Pension funds are pouring money into high-yield fixed income, even though the best part of the ride might be over.
In the first quarter, half of all placements and 70% of all fixed-income dollars placed went to high yield, compared with 28% of all placements and just 8% of fixed-income dollars placed in the first quarter of 2002, according to Mercer Investment Consulting's Tracker database.
Overall, Mercer recorded $2.3 billion placed in high-yield fixed income in the first quarter, more than twice the amount placed in the asset class in all of 2002, said Robert Stein, analyst for Tracker.
In 2002, U.S. institutional tax-exempt assets invested in high yield jumped nearly 16%, to $87.6 billion, from the previous year, according to data collected for Pensions & Investments' annual money manager survey.
The sudden interest stems from strong performance. Year-to-date through April 30, the Lehman Brothers High Yield index is up 14%. For the six months ended April 30, the index is up 22.75%; for the 12 months, 8.8%, according to Lehman Brothers.
In a marketplace that's thirsting for positive return, the asset class has been an oasis in a desert. "It's not necessarily a great renaissance for the asset class," said Phillip Maisano, chief executive officer at Evaluation Associates Inc., Norwalk, Conn. "It's a reach for yield."
`Focused on yield'
"Investors are very focused on yield in this low interest rate environment," said David Hammerstein, chief strategist at Yanni Partners, Pittsburgh.
In recent weeks, high yield has cooled off as spreads have narrowed. "What looked like a good idea at the beginning of the quarter looks like less of a good idea in May 2003," said Jack Malvey, chief global fixed-income strategist at Lehman Brothers, New York.
But while the asset class might not approach 20% returns over a six-month period anytime soon, Mr. Malvey and others believe high-yield bonds could bring high single-digit or low double-digit returns over the next few years and outperform Treasuries and investment-grade bonds.
"It's not fundamentally seamless, but it's a market that has a little more to it, to be sure," added Mr. Malvey. "The best part of the ride has taken place, but there's still some (return) left out there."
Robert Gish, director of investments for the New Mexico Public Employees Retirement Association, Santa Fe, agrees. The $8 billion pension fund is looking to invest in high yield for the first time. "In the environment we're in, it could prove to be an asset class where there is considerable opportunity coming off the equity bubble and a downward trend in interest rates," he added.
Mr. Gish said the plan is to put 3% to 5% of the assets into high-yield fixed income to diversify the portfolio. "Like all asset classes, there are periods of time when it is in favor and out of favor," he said. "That's where diversification comes in."
The board has not determined where the money will be shifted from, but it probably would come out of fixed income, which makes up 40% of the pension fund. The search most likely will take place in the third or fourth quarter, he said.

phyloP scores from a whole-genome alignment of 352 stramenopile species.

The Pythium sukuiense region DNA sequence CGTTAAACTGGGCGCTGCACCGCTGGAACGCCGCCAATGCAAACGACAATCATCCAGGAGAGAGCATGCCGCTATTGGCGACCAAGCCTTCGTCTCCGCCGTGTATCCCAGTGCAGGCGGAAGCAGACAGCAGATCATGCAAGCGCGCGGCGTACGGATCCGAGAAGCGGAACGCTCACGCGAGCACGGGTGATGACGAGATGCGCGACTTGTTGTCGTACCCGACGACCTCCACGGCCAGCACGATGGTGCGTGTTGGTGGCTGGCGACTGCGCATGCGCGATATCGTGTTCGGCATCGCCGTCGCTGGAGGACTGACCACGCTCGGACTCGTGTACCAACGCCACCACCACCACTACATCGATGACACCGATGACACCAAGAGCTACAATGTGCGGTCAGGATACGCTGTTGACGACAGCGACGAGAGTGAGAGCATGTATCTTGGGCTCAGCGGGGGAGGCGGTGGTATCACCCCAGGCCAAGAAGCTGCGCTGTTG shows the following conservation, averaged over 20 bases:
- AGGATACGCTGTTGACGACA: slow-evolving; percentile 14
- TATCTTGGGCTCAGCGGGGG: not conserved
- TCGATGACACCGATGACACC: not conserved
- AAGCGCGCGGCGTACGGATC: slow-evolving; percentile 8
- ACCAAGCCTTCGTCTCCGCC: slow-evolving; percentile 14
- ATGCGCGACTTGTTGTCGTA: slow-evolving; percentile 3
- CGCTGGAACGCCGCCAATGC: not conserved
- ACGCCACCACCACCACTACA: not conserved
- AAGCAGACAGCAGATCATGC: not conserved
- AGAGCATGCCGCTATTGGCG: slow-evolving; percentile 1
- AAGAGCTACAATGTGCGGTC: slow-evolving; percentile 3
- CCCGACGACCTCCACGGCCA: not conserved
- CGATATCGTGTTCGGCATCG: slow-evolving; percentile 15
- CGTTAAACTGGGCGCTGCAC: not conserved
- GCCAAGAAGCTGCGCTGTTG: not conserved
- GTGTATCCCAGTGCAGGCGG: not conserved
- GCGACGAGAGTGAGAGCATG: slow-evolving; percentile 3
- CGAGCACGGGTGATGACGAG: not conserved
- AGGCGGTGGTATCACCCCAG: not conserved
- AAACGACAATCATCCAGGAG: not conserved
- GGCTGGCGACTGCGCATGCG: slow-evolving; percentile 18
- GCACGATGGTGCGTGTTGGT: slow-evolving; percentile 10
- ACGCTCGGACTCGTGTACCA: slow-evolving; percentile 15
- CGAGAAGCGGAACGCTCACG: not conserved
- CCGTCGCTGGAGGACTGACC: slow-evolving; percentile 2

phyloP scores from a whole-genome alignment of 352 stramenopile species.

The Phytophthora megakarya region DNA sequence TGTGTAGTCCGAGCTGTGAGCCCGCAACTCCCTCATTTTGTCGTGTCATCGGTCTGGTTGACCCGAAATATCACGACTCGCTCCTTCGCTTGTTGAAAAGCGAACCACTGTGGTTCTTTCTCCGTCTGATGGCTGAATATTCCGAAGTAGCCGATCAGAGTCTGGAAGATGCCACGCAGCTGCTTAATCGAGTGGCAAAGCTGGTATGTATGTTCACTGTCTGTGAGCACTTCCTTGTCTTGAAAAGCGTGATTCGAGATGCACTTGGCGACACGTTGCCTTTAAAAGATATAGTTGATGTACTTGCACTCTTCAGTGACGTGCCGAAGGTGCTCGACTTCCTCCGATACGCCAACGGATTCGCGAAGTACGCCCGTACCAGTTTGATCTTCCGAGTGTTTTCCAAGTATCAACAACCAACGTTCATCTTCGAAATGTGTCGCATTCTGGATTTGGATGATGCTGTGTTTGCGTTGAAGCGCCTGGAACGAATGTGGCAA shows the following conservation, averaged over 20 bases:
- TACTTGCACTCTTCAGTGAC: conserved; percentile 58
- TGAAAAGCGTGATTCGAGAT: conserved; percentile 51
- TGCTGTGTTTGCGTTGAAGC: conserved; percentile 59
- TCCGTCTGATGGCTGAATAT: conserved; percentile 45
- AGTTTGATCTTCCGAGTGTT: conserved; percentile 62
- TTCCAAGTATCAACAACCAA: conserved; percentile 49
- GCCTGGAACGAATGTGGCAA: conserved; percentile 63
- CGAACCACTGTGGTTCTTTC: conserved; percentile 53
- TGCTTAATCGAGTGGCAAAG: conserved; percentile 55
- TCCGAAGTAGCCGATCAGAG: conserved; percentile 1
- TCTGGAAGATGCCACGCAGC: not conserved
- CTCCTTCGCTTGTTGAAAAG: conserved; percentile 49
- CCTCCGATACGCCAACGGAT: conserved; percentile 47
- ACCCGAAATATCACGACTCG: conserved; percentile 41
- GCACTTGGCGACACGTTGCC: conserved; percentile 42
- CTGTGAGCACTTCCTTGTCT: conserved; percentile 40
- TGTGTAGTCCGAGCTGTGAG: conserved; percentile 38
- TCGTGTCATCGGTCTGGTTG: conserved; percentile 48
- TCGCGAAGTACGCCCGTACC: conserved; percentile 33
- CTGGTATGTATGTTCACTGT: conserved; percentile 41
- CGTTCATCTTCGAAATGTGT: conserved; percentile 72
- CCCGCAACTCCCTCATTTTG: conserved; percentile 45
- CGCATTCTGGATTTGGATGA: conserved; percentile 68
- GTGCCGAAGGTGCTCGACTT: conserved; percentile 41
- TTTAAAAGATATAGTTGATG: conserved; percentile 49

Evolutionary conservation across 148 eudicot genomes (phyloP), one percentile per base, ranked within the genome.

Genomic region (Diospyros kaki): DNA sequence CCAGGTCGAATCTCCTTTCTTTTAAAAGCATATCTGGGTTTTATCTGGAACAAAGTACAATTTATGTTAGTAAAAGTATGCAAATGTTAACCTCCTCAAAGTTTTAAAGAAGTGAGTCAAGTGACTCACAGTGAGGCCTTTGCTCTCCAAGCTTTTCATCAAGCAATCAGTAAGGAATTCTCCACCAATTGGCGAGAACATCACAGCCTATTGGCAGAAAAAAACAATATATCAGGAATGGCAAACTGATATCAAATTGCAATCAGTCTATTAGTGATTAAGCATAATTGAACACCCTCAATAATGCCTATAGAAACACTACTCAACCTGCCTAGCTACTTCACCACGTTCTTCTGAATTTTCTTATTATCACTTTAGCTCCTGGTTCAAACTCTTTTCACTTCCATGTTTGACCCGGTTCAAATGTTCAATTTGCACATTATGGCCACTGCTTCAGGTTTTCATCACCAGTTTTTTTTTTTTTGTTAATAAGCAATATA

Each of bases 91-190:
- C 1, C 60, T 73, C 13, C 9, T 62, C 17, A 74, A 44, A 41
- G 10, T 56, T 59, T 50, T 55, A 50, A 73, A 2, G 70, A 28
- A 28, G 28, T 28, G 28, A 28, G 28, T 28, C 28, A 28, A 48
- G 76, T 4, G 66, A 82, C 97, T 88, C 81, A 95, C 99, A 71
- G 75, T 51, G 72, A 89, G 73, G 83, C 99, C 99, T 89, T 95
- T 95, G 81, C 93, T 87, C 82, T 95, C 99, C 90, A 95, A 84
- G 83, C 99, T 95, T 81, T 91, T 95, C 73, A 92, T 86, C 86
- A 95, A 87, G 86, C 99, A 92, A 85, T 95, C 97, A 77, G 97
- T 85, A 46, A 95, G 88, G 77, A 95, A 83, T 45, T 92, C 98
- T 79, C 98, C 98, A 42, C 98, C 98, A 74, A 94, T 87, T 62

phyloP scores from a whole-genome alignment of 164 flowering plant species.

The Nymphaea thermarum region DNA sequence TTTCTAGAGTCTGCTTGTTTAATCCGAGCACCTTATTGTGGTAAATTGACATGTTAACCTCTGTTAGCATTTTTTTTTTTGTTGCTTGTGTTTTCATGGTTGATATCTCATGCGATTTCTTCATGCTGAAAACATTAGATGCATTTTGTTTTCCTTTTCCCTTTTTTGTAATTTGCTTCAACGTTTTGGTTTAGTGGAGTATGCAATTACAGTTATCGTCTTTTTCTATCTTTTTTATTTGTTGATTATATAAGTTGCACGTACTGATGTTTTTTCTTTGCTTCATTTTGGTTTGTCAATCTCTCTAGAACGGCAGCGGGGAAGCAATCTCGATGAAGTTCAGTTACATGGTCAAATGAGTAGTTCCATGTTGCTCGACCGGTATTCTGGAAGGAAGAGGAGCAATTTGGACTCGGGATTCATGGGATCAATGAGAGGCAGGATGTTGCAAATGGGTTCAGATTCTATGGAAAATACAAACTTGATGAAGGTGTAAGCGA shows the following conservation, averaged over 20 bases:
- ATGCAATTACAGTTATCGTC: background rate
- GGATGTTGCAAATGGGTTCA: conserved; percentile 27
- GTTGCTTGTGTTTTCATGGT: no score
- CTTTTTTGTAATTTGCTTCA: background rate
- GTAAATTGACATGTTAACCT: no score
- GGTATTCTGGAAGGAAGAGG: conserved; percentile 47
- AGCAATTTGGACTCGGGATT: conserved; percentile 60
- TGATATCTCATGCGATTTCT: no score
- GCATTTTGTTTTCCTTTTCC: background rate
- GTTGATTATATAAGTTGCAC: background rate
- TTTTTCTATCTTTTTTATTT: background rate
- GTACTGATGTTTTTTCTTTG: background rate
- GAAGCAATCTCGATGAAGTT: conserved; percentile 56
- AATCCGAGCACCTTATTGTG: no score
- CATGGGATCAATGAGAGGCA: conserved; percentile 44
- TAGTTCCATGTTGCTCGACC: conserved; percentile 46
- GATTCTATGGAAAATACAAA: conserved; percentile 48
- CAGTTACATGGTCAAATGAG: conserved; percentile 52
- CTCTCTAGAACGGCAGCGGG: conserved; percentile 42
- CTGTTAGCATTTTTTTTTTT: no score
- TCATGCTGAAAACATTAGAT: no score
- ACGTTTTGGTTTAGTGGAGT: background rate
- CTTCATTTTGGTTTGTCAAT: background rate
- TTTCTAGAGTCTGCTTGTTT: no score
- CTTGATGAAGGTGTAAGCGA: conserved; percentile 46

Best at the beginning
It's been awhile since the high-yield asset class has been strong. Going back to 1998, high yield bonds have underperformed Treasuries and high-grade bonds. High-yield bonds have struggled because default rates have climbed steadily through the late 1990s, the result of the over-investment in technology and the recession of the early 2000s, said Bruce Walbridge, high-yield portfolio manager at State Street Global Advisors Inc., Boston. Default rates peaked at 11.5% in early 2002 and have dropped steadily since, hitting 5.8% in April 2003. "High yield has historically performed best at the beginning of an economic recovery, when we experience declining default rates and improvement in pricing," said Mr. Walbridge.
But because of the incredible inflow of cash in the last few months, the market became a little overheated, Mr. Walbridge added, as prices increased and returns flattened out a bit. Nonetheless, he thinks the market is still at the beginning stages of a good run. "I look for a coupon-clipping environment over the next 12 months or so," with returns in the 8% to 12% range, he said.
"This is a long-term return opportunity in the high-yield market," said Christian Noyes, senior vice president at Penn Capital Management, Cherry Hill, N.J. As of Dec. 31, Penn managed $236 million of U.S. institutional tax-exempt clients, of which $179 million was in high yield bonds.
Most of the returns will be with B and CCC bonds, said Mr. Noyes, as opposed to the higher grade BBs. Investment-grade bonds and higher rated high-yield bonds will be at a disadvantage in a rising interest rate environment, he said, while bonds rated B and lower will trade more on company fundamentals as companies look to refinance and upgrade.
Consultants say more pension executives are carving out a separate asset class for high-yield bonds, rather than lumping them in a core-plus bond portfolio.
"It's an asset class that fills a strategic role," said Danielle Muller, co-head of fixed-income research at Rocaton Investment Advisors LLC, Darien, Conn. "Over the long term, we look for it to fit in a strategic allocation between long-term U.S. equity and fixed income."